By the spring of 1864 Union dead had completely filled the cemeteries of both Washington and Alexandria. Secretary of War Edwin M. Stanton directed the Quartermaster General, Montgomery Meigs (below, left) to find a new site for more burials. Meigs, who had a reputation as a hard driving, and scrupulously honest officer, had been born in Augusta, Georgia. Indeed he had served under Robert E. Lee in the peace time Union Army. But by this point in 1864, Meigs had come to hate all of

his former fellow officers who had taken up arms against the Union to which he had remained loyal, including to no small degree Robert E. Lee himself. And it was with this anger in his heart that Gen. Meigs chose the grounds of Lee’s old mansion home in Arlington, Virginia (below) for the new site that Sec. Stanton had ordered him to find. In fact, Meigs ordered the Union dead to be buried within a few feet of General Lee’s front door. Lee was responsible for their deaths, so Lee’s land would serve as their final resting place, and the graves would be close enough to the mansion that nobody would ever be able to live there again. This order would take on a very personal significance for Gen. Meigs, as in October of 1864, his son, Lieutenant John Rodgers Meigs was killed while serving with the Union Army at Swift Run Gap in Virginia. He wound up being buried in what had once been Mrs. Lee’s flower garden. This went on throughout the rest of the war, with the men who had fallen before Lee’s lines, being buried in his very own front yard, which became Arlington National Cemetery.

“Memorial Day” is Established

During the Civil War, some 600,000 men were killed – nearly every city, town and hamlet in the country suffered the loss of some significant portion of it’s male population. As the conflict drew to a close, mourners started decorating the graves of the fallen soldiers with flowers and small flags. It was in Waterloo, New York that this practice was first made an official day of remembrance when May 5 was designated as a day for all of the town’s shops and businesses to close so the townspeople could decorate the graves of the war dead in 1866. There were nevertheless a great many different days that were set aside for this recognition, and General John Logan, head of the Union Army Veterans Association lead an effort to combine these days into one day. May 30th was the best day and Gen. Logan chose that date for two very important reasons: First, the day did not mark the anniversary of a Civil War battle, and second “flowers would likely be in bloom all over the United States.” And it was in that very cemetery at Arlington which Gen. Meigs had set aside that the first National Memorial Day ceremony was held on May 30 in 1868, when 5,000 Civil War widows, orphans and family members placed flowers on the graves of the 20,000 Civil War veterans who were therein interred… both Union and Confederate. Eventually, the name of the day was changed to Memorial Day, although older Americans (such as my Grandmother) continued to call it “Decoration Day”. In 1971, Congress designated the fourth Monday in May as a national Memorial Day holiday.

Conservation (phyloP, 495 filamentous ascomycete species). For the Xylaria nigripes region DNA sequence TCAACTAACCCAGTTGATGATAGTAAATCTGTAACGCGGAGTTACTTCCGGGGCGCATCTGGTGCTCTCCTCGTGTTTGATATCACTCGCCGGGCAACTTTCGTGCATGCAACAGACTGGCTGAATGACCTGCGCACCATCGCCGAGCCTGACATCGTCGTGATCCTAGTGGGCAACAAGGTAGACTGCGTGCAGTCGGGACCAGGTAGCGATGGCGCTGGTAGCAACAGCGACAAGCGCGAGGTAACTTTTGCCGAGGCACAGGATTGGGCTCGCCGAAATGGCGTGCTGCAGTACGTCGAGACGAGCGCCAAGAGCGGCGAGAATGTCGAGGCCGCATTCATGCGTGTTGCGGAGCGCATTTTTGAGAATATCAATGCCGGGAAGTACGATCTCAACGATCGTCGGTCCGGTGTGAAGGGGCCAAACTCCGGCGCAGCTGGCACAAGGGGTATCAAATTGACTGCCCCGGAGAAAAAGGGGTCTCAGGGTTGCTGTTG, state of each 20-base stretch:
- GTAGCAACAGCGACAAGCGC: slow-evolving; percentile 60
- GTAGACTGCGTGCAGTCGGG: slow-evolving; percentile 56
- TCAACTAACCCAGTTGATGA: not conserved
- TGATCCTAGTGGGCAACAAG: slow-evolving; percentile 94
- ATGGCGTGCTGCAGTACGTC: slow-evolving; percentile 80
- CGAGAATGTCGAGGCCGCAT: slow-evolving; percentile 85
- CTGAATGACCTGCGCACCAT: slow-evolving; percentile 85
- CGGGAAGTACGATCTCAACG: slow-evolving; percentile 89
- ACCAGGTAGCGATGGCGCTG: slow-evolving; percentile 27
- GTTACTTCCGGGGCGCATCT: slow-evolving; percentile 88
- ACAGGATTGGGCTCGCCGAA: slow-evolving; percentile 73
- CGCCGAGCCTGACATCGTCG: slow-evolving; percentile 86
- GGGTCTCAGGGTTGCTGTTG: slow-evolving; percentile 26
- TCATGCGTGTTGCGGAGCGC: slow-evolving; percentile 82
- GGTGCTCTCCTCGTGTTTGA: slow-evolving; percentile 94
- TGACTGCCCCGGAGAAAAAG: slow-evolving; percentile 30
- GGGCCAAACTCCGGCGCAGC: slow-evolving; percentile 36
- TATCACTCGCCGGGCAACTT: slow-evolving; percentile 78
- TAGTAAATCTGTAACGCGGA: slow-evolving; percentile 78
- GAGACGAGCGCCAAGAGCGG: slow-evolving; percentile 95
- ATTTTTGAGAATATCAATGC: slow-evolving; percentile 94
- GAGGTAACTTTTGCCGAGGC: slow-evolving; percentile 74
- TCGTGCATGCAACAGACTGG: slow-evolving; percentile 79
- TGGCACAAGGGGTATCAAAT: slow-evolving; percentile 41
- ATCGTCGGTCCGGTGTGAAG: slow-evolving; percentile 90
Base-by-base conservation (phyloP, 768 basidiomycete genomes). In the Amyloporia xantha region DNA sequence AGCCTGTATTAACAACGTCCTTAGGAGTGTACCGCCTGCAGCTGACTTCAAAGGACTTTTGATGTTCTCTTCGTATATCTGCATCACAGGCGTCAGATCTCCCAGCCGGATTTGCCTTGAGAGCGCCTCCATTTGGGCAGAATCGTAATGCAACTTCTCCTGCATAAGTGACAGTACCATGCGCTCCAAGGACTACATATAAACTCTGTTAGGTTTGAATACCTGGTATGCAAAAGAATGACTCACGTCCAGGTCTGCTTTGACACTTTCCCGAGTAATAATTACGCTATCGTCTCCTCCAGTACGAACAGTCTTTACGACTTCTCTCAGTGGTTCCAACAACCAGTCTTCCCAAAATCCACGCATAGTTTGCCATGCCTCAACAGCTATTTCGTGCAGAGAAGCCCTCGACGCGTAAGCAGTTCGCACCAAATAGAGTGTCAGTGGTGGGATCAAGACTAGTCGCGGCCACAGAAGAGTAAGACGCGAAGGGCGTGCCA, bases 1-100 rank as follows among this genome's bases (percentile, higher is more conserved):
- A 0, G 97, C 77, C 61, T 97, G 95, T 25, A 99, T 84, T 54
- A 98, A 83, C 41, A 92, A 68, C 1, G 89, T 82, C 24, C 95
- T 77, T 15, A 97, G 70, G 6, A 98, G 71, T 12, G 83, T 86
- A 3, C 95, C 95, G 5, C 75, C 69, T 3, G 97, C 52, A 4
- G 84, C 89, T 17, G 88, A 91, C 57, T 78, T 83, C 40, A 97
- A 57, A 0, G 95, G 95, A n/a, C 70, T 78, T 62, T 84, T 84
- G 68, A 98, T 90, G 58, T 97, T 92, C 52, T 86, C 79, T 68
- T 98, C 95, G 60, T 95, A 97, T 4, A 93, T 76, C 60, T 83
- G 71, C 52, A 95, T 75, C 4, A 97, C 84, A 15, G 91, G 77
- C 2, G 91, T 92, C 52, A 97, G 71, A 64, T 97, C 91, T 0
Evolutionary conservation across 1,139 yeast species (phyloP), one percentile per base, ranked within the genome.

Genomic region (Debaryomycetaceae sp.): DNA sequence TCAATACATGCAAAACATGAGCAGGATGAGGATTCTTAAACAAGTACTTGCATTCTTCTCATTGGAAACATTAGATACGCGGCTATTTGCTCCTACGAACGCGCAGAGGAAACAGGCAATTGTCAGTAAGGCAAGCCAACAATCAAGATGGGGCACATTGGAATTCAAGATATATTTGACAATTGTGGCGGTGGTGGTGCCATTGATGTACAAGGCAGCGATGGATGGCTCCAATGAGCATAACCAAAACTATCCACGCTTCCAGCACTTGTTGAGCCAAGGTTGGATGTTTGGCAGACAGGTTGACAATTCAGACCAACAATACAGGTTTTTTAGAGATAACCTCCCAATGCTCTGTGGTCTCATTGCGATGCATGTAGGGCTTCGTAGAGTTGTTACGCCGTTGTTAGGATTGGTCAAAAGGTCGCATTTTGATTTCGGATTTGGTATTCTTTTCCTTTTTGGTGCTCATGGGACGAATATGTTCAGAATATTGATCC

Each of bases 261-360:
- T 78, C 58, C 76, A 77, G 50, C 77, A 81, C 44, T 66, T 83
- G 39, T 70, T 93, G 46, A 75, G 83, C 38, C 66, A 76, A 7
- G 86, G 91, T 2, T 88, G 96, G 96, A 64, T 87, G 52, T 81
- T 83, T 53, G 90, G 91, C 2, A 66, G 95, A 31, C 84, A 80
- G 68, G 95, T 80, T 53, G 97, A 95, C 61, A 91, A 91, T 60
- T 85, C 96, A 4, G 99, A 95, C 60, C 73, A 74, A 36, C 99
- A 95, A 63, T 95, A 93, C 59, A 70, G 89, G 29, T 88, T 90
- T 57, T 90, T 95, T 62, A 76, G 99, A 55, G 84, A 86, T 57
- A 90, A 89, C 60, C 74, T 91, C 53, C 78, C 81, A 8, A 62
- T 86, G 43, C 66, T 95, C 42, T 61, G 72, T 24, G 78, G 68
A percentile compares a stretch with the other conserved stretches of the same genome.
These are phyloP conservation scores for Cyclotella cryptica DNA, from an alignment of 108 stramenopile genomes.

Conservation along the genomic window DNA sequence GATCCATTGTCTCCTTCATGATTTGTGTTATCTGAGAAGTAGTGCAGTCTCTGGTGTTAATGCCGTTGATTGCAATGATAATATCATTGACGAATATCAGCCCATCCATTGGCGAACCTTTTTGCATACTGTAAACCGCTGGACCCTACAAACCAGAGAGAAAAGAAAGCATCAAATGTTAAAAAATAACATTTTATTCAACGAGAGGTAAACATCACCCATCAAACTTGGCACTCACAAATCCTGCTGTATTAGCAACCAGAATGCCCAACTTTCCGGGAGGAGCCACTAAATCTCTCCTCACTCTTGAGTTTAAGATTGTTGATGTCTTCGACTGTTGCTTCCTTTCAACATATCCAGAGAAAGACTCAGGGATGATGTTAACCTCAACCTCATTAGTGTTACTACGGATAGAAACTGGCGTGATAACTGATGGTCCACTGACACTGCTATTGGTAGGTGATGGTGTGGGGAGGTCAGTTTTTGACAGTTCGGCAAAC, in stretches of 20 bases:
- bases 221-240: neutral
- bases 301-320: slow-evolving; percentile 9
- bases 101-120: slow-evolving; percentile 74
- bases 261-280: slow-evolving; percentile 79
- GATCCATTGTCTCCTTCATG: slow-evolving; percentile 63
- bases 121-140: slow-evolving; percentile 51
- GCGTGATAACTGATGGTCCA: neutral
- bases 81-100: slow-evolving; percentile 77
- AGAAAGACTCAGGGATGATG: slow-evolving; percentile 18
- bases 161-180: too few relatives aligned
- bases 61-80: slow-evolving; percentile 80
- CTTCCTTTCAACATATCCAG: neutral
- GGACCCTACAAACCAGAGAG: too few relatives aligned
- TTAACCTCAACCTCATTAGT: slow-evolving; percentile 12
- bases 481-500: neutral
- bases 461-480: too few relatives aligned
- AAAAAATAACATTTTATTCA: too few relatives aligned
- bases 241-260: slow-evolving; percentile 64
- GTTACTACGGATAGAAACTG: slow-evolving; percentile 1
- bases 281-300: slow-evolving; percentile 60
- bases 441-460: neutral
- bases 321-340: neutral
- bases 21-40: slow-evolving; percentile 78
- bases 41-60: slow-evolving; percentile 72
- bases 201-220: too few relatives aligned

READERS!! If you would like to comment on this, or any “Today in History” posting, I would love to hear from you!!  You can either sign up to be a member of this blog and post a comment in the space provided below, or you can simply e-mail me directly at:  I seem to be getting hits on this site all over the world, so please do write and let me know how you like what I’m writing (or not!)!!


“The Civil War”  –  Produced by Ken Burns, PBS, 1990, Episode 7, “Most Hallowed Ground”

+ 346.

+ 63.

+ 37.


2 thoughts on “MEMORIAL DAY

  1. WOW! A small but powerful view of the strides in war. The Civil War that produces 600,000 casualties to the most recent war which has produced less than 4,000 casualties. While there is never a fallen solider that is okay, I am happy there are less and less.

  2. Thank you so much for your interest and your comment Ms. THJ!! Yes the concentration of KIA has climbed down form it’s slaughterhouse worst in the Civil War and W.W. I , but it is still too high. as Eisenhower said: “10% casualties are better than 20%, but if you lost someone you loved, the casualties are 100%” (Quote is from the TV movie, “Eisenhower – Countdown to D-Day”).

Leave a Reply

Fill in your details below or click an icon to log in: Logo

You are commenting using your account. Log Out /  Change )

Google+ photo

You are commenting using your Google+ account. Log Out /  Change )

Twitter picture

You are commenting using your Twitter account. Log Out /  Change )

Facebook photo

You are commenting using your Facebook account. Log Out /  Change )


Connecting to %s